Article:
PERIOD !!!

Really enjoyed the themes.
Like Hahtool; when I saw the title was expecting the ebooks, ezine, "ewords".
THE WILDE BUNCH got an actual "out-loud laugh."

Tampa Bay's Gasparilla celebration also has a slew of KREWE's.

Today is a FUN Sunday ... the Buc's already lost last night.

Cheers to all at Sunset.

SouthernBelle said...

Mornin' to all,

Hands up for SLOPER !!

HeartRx said...

Tinbeni, duly noted...

Tinbeni said...

JD:
The above statement notwithstanding.
Thanks for THAT tune.

So I guess a clue "Kingston Trio" hit ... with the entire answer being "Scotch and Soda" would be OK.


HeartRx:
I'm sure "real" Bourbon folks feel the same way. lol

Barry G.:
re: The "Two-bagger" comment.
Was that speaking from experience?

LaLaLinda said...

Hi All ~~

For some reason this was tougher for me than a usual Sunday. I did finish but with a few things I didn't recognize ... KREWE, SLOPER, IBN to name a few. Thanks, C.C. for explaining it all ~ lots of information in your write-up! And as for 113D - 'Pitcher with a big mouth' - when I read the clue, my husband said "Curt Shilling" and I said "Josh Beckett" so no apology necessary. ;-) I also thought of the Red Sox on 93D - 'Come out of the bullpen' - RELIEVER ... I hope the Sox figure it out soon!

~~ Like Abejo, I think of GAMY as smelly ... feet or B.O., maybe.

~~ I actually remembered TOTS from a discussion here a while back.

~~ Dudley ~ I, too, watched SNL last night. I thought Jimmy Fallon did a great job and I love Michael Buble! I've been playing his Christmas CD all week.

~ A lot of fun cluing in this puzzle ~ I enjoyed it!

Off to do more Christmas-y stuff!

eddyB said...

Hello.

Mostly wore civies when ashore in Boston. Sailors would always forget to change their shoes.
Once in Baltimore, I was sitting alone in a bar and this lady came up and said ...

Sharks took the division lead last night. Kings get a new coach on
Tues. Sutter used to coach the Sharks. Montreal looking for a coach.

What Tin said about Scotch.

JD. Nice thoughts and cute photos.
The sleeping dog and raccoon was my
favorite. Thanks.

eddy

confused old lady said...

2 Bag Krewe said in answer to
So what's your favorite bread spread?

I like makin' it rain for them booty dancers!

I don't know what that means. Is it as dirty as it sounds?

Anony-Mouse said...

Mumbai nurse - Amah ?

A nurse in most of India, is called an 'Ayah' or 'Aayah'. Amah is probably used further east, like Malaysia, Singapore and the far East, and of course, China.

In India, Amah would sound suspiciously like a corruption of the word, 'mother', and no (biological - ) mother would allow it to be used, and would be understandably indignant if said so, by her child.


Mary K. McGraw - Even if the word 'REALTOR' was copyrighted or registered, if the word has used in the common lexicon, and everyday usage, often enough, it becomes generic, and loses the protection of 'unique use'. This has been conclusively decided by most courts, especially the federal ones, and there are enough precedents.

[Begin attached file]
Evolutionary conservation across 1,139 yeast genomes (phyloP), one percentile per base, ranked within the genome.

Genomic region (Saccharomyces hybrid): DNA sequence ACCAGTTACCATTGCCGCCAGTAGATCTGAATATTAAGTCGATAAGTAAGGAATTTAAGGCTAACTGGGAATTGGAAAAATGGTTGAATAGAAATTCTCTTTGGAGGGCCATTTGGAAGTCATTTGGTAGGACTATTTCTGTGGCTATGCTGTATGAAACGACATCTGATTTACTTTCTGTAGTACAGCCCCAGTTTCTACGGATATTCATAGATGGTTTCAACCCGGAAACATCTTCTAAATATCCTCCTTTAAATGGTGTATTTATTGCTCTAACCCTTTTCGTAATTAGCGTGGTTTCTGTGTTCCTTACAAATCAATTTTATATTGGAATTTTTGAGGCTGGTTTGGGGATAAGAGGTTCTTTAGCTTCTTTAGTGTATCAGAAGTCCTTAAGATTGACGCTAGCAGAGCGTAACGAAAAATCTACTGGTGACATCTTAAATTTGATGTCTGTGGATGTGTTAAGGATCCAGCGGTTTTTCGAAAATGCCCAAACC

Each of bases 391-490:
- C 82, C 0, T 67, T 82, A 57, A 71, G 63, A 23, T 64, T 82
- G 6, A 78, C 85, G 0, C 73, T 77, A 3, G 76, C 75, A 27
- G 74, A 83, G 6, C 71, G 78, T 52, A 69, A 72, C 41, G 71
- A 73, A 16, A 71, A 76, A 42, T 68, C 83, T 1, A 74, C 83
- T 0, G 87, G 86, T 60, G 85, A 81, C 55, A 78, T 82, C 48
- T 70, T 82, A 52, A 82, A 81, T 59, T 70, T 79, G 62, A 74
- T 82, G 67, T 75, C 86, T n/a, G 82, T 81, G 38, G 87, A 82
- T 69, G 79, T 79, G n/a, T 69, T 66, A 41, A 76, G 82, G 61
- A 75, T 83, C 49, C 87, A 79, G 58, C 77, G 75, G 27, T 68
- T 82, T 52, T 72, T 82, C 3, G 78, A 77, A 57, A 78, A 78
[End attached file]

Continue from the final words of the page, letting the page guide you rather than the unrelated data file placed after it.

Think of 'Champagne' - a bubbly wine once reserved for the bubbly wine from THAT province in France ... Penicillin, Amoxicillin, Xerox ( instead of 'copy'), Crisco ( for shortening - ) etc.

Dudley said...

Scotch tape, Kleenex....

Steve said...

Really nice puzzle - no "oh no" moments with the theme entries and some learning moments in the theme.

Super write-up, CC. Wasn't Kermit's song the long crossing theme answer? A little more well-known than a program(me) on BBC2?

Tapenade secret - use roasted garlic cloves rather than raw - takes the edge off and you get a nice sweet, nutty taste rather than a raw garlic bop over the head.

I learned to windsurf on Lake Malawi. My instructions were "Crocodile that way, Hippo that way. No fall off". I kept very dry that morning.

@Anony-mouse - for some reason that escapes me, California is the only "Champagne" that gets away with using the word. Try it anywhere else in the world and you will get sued. That's why you'll see "Methode Champenoise" on most other sparklies made in the traditional manner.

Why does the composer come from Bombay, and the nurse from Mumbai?

Happy Sunday, y'all

Avg Joe said...

Fun puzzle, clever puns and lots of learning moments, both solving and in reading the write-up. Did not know of Ainu, but they do look a lot like an Akita. Had never heard liaise used in that sense. I even learned that not only is it Ione Skye, not vice versa, but that Donovan is her father.

On the Realtor(R) topic, it may be true that it's crept into the language, but NAR has always put up a strong fight on that front and they do still hold the registration on the trademark. They often have campaigns to point out that not every real estate agent and broker is a Realtor. But regardless, capitalizing it in the clue is more accurate than not doing so.